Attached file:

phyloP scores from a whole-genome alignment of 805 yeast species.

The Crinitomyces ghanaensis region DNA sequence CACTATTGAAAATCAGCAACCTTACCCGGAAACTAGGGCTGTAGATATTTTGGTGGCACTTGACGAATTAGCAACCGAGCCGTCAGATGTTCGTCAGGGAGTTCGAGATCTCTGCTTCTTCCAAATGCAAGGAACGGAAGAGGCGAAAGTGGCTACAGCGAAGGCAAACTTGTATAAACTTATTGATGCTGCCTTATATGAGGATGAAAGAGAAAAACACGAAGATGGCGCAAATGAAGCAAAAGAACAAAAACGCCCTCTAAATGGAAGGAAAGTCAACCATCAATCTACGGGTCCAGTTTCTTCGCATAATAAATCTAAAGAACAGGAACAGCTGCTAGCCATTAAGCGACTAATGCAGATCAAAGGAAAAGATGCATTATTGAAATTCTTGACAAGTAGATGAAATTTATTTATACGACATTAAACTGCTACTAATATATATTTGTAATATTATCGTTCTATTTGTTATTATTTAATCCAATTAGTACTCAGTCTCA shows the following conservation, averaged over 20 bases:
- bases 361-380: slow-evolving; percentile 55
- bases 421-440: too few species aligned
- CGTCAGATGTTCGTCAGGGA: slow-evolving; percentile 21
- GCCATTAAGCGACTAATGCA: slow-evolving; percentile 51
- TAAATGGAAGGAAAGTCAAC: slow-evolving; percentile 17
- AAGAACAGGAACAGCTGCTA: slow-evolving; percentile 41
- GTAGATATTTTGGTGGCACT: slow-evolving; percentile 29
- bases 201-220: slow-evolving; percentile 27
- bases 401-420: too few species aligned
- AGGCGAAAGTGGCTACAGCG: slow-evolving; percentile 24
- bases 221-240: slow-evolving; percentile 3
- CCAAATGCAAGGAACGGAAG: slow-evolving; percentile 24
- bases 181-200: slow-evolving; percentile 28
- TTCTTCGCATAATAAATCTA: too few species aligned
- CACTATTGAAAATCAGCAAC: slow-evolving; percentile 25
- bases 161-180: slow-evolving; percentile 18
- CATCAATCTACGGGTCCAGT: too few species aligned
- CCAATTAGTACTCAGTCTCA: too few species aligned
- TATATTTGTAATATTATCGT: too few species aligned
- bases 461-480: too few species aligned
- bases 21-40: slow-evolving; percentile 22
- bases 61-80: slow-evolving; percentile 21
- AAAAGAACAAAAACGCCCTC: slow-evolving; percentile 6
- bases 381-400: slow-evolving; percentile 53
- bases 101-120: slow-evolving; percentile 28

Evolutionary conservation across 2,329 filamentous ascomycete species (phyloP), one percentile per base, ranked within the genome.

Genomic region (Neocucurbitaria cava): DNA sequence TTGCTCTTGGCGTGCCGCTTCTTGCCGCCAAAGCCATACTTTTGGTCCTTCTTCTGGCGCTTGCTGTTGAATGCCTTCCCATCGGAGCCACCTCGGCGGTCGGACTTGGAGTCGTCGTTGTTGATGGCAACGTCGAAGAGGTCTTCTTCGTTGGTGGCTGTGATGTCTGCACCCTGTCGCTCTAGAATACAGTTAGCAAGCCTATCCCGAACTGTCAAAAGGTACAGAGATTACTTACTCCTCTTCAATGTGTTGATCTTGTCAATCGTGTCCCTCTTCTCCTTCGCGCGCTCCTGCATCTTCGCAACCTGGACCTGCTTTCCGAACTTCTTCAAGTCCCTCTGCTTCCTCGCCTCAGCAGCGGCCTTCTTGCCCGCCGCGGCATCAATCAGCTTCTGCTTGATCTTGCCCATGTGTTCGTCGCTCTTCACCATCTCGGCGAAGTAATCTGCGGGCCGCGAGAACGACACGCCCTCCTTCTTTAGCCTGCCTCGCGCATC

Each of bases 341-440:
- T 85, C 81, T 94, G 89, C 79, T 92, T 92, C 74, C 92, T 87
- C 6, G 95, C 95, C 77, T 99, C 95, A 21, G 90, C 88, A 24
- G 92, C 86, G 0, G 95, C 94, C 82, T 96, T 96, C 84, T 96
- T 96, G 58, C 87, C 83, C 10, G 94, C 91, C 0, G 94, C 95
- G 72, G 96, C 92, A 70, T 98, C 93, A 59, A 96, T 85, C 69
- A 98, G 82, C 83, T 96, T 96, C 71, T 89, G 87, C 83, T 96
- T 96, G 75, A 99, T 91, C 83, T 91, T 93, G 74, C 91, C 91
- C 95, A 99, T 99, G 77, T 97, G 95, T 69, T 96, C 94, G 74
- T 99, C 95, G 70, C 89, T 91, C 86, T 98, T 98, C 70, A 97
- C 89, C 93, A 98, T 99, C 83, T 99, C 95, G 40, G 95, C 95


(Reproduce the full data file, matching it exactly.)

phyloP scores from a whole-genome alignment of 805 yeast species.

The Crinitomyces ghanaensis region DNA sequence CACTATTGAAAATCAGCAACCTTACCCGGAAACTAGGGCTGTAGATATTTTGGTGGCACTTGACGAATTAGCAACCGAGCCGTCAGATGTTCGTCAGGGAGTTCGAGATCTCTGCTTCTTCCAAATGCAAGGAACGGAAGAGGCGAAAGTGGCTACAGCGAAGGCAAACTTGTATAAACTTATTGATGCTGCCTTATATGAGGATGAAAGAGAAAAACACGAAGATGGCGCAAATGAAGCAAAAGAACAAAAACGCCCTCTAAATGGAAGGAAAGTCAACCATCAATCTACGGGTCCAGTTTCTTCGCATAATAAATCTAAAGAACAGGAACAGCTGCTAGCCATTAAGCGACTAATGCAGATCAAAGGAAAAGATGCATTATTGAAATTCTTGACAAGTAGATGAAATTTATTTATACGACATTAAACTGCTACTAATATATATTTGTAATATTATCGTTCTATTTGTTATTATTTAATCCAATTAGTACTCAGTCTCA shows the following conservation, averaged over 20 bases:
- bases 361-380: slow-evolving; percentile 55
- bases 421-440: too few species aligned
- CGTCAGATGTTCGTCAGGGA: slow-evolving; percentile 21
- GCCATTAAGCGACTAATGCA: slow-evolving; percentile 51
- TAAATGGAAGGAAAGTCAAC: slow-evolving; percentile 17
- AAGAACAGGAACAGCTGCTA: slow-evolving; percentile 41
- GTAGATATTTTGGTGGCACT: slow-evolving; percentile 29
- bases 201-220: slow-evolving; percentile 27
- bases 401-420: too few species aligned
- AGGCGAAAGTGGCTACAGCG: slow-evolving; percentile 24
- bases 221-240: slow-evolving; percentile 3
- CCAAATGCAAGGAACGGAAG: slow-evolving; percentile 24
- bases 181-200: slow-evolving; percentile 28
- TTCTTCGCATAATAAATCTA: too few species aligned
- CACTATTGAAAATCAGCAAC: slow-evolving; percentile 25
- bases 161-180: slow-evolving; percentile 18
- CATCAATCTACGGGTCCAGT: too few species aligned
- CCAATTAGTACTCAGTCTCA: too few species aligned
- TATATTTGTAATATTATCGT: too few species aligned
- bases 461-480: too few species aligned
- bases 21-40: slow-evolving; percentile 22
- bases 61-80: slow-evolving; percentile 21
- AAAAGAACAAAAACGCCCTC: slow-evolving; percentile 6
- bases 381-400: slow-evolving; percentile 53
- bases 101-120: slow-evolving; percentile 28

Evolutionary conservation across 2,329 filamentous ascomycete species (phyloP), one percentile per base, ranked within the genome.

Genomic region (Neocucurbitaria cava): DNA sequence TTGCTCTTGGCGTGCCGCTTCTTGCCGCCAAAGCCATACTTTTGGTCCTTCTTCTGGCGCTTGCTGTTGAATGCCTTCCCATCGGAGCCACCTCGGCGGTCGGACTTGGAGTCGTCGTTGTTGATGGCAACGTCGAAGAGGTCTTCTTCGTTGGTGGCTGTGATGTCTGCACCCTGTCGCTCTAGAATACAGTTAGCAAGCCTATCCCGAACTGTCAAAAGGTACAGAGATTACTTACTCCTCTTCAATGTGTTGATCTTGTCAATCGTGTCCCTCTTCTCCTTCGCGCGCTCCTGCATCTTCGCAACCTGGACCTGCTTTCCGAACTTCTTCAAGTCCCTCTGCTTCCTCGCCTCAGCAGCGGCCTTCTTGCCCGCCGCGGCATCAATCAGCTTCTGCTTGATCTTGCCCATGTGTTCGTCGCTCTTCACCATCTCGGCGAAGTAATCTGCGGGCCGCGAGAACGACACGCCCTCCTTCTTTAGCCTGCCTCGCGCATC

Each of bases 341-440:
- T 85, C 81, T 94, G 89, C 79, T 92, T 92, C 74, C 92, T 87
- C 6, G 95, C 95, C 77, T 99, C 95, A 21, G 90, C 88, A 24
- G 92, C 86, G 0, G 95, C 94, C 82, T 96, T 96, C 84, T 96
- T 96, G 58, C 87, C 83, C 10, G 94, C 91, C 0, G 94, C 95
- G 72, G 96, C 92, A 70, T 98, C 93, A 59, A 96, T 85, C 69
- A 98, G 82, C 83, T 96, T 96, C 71, T 89, G 87, C 83, T 96
- T 96, G 75, A 99, T 91, C 83, T 91, T 93, G 74, C 91, C 91
- C 95, A 99, T 99, G 77, T 97, G 95, T 69, T 96, C 94, G 74
- T 99, C 95, G 70, C 89, T 91, C 86, T 98, T 98, C 70, A 97
- C 89, C 93, A 98, T 99, C 83, T 99, C 95, G 40, G 95, C 95